Global Learning XPRIZE: Bringing Basic Literacy to Children Globally

XPRIZE, a nonprofit that holds global competitions for people and organizations to build products that advance humankind, announced a new competition focused on basic education.

Similar to the Orteig Prize from the 1920s, offering $25,000 to the first aviator to reach Paris from New York on a non-stop flight, or vice-versa, the XPRIZE takes on a similar belief in competition to fuel advancements in technologies. Creating a competition around an issue drives public interest and investments in new technology.

Their initial competition was an air race of sorts, the Ansari XPRIZE, which was intended for research and development in technology for space exploration. The prize was for the first non-government organization to launch a reusable manned spacecraft multiple times within a certain period of time. It was awarded in 2004, and we can see many ventures into space exploration from private entities today as a result of that competition. 

At the Social Good Summit, Peter Diamandis announced their newest competition to empower children to take control of their own learning. The $15 million Global Learning XPRIZE is a competition that challenges teams from around the world to develop open source scalable software solution that will enable children in developing countries to teach themselves basic reading, writing and arithmetic. There are an estimated 250 million children worldwide who lack basic literacy, which inhibits their ability to lift themselves from poverty.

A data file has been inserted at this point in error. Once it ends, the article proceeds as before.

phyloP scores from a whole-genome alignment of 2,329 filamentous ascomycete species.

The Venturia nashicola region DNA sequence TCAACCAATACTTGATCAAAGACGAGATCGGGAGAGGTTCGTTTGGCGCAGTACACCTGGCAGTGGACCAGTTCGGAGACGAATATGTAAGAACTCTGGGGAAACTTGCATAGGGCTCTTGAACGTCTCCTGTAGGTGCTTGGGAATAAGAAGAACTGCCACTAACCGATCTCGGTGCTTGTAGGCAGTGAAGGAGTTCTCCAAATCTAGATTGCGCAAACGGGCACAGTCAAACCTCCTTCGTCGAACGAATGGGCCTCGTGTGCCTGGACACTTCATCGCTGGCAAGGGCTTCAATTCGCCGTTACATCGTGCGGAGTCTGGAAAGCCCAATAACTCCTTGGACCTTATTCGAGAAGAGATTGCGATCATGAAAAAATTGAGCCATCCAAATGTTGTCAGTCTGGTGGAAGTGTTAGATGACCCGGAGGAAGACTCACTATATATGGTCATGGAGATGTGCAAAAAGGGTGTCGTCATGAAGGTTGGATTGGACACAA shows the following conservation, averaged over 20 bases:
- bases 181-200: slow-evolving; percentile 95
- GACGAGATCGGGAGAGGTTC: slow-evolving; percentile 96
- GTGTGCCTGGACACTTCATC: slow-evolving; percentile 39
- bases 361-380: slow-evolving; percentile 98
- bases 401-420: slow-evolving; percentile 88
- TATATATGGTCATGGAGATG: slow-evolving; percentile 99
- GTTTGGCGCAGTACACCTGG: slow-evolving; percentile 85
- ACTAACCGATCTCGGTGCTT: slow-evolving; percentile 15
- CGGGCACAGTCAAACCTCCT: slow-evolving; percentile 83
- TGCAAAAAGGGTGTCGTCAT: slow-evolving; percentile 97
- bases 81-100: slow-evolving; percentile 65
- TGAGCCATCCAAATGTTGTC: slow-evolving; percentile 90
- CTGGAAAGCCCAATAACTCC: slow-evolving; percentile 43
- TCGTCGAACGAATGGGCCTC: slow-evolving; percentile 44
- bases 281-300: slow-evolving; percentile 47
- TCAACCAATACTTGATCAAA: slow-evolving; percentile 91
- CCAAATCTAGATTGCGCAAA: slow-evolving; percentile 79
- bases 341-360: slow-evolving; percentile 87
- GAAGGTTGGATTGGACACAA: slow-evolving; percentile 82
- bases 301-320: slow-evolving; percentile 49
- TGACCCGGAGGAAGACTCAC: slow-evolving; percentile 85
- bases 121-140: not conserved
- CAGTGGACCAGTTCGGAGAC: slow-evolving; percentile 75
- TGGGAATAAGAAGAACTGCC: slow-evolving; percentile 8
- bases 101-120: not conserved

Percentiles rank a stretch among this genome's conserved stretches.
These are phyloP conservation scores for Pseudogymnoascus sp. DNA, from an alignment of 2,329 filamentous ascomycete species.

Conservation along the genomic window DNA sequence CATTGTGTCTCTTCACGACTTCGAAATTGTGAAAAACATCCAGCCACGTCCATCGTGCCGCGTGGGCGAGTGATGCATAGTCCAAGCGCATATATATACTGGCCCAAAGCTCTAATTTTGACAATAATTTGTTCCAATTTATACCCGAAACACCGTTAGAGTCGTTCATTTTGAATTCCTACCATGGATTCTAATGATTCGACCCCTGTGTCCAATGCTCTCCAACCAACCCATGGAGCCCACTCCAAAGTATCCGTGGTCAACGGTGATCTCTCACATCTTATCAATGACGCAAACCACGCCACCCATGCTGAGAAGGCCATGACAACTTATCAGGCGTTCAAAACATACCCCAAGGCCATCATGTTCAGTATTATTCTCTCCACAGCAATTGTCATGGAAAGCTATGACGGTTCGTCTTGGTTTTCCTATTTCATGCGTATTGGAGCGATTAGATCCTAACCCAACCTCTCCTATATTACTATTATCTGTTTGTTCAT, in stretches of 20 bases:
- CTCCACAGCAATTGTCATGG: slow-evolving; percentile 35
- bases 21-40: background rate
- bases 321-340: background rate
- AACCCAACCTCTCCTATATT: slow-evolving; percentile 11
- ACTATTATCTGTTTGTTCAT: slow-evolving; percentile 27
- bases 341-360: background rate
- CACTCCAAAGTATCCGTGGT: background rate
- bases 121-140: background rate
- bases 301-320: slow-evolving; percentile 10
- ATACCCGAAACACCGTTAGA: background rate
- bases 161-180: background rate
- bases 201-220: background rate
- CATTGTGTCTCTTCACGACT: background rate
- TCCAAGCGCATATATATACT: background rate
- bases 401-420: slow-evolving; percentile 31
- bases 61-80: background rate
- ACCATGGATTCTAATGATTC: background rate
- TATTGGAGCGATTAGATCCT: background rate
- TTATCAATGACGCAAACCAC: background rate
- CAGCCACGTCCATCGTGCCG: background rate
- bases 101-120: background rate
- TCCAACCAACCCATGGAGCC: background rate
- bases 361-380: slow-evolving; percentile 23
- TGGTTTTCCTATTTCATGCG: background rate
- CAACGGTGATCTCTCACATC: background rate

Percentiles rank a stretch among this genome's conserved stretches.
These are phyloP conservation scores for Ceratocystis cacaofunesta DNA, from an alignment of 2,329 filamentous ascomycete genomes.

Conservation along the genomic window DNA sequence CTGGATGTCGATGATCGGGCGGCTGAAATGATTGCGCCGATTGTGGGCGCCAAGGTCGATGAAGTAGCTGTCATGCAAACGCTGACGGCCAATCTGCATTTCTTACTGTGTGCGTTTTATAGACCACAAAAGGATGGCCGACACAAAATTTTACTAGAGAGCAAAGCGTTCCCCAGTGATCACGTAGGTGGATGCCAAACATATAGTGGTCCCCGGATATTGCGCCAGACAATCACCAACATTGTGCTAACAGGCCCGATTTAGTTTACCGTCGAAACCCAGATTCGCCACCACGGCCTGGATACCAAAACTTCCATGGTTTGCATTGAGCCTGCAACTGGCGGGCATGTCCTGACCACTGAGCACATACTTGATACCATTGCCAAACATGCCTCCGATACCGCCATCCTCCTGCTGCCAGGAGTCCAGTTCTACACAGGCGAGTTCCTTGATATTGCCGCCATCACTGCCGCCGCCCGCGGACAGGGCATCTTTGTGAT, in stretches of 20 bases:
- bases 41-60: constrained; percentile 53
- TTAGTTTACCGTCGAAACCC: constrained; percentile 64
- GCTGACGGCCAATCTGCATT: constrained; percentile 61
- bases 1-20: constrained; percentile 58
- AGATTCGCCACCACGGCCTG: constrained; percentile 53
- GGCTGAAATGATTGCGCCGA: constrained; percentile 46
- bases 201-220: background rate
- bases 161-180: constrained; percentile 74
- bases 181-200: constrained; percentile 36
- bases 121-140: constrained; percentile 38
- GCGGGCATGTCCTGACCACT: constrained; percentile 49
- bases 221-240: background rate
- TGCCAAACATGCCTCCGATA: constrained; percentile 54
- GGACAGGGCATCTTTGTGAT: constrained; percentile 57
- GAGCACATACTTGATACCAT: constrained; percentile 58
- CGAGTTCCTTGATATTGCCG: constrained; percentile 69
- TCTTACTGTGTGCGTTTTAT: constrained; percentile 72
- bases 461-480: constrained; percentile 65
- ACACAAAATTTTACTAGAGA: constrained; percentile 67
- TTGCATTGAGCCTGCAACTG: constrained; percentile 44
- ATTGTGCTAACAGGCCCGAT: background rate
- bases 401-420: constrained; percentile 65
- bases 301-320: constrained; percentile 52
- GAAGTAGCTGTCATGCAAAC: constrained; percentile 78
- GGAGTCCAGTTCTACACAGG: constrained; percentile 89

Many kids simply don't have access to schools or teachers. The traditional model of education simply isn't making the impact we need, so XPRIZE created this competition to develop a new way of learning so that education is accessible in the far corners of the earth, for every child. 

XPRIZE is holding a crowdfunding campaign to raise $500,000 by November 6, 2014. The funds that are raised will be used to test the software developments in more areas to have better quality feedback, to create an powerful collaborative environment so teams are successful as possible, to building and growing a global community, and finally towards building and supporting a bedrock of open-education technology. 

Diamandis nailed it before walking off the stage today, saying, "The technology exist. The drive and passion exist. Let's just go make it happen!"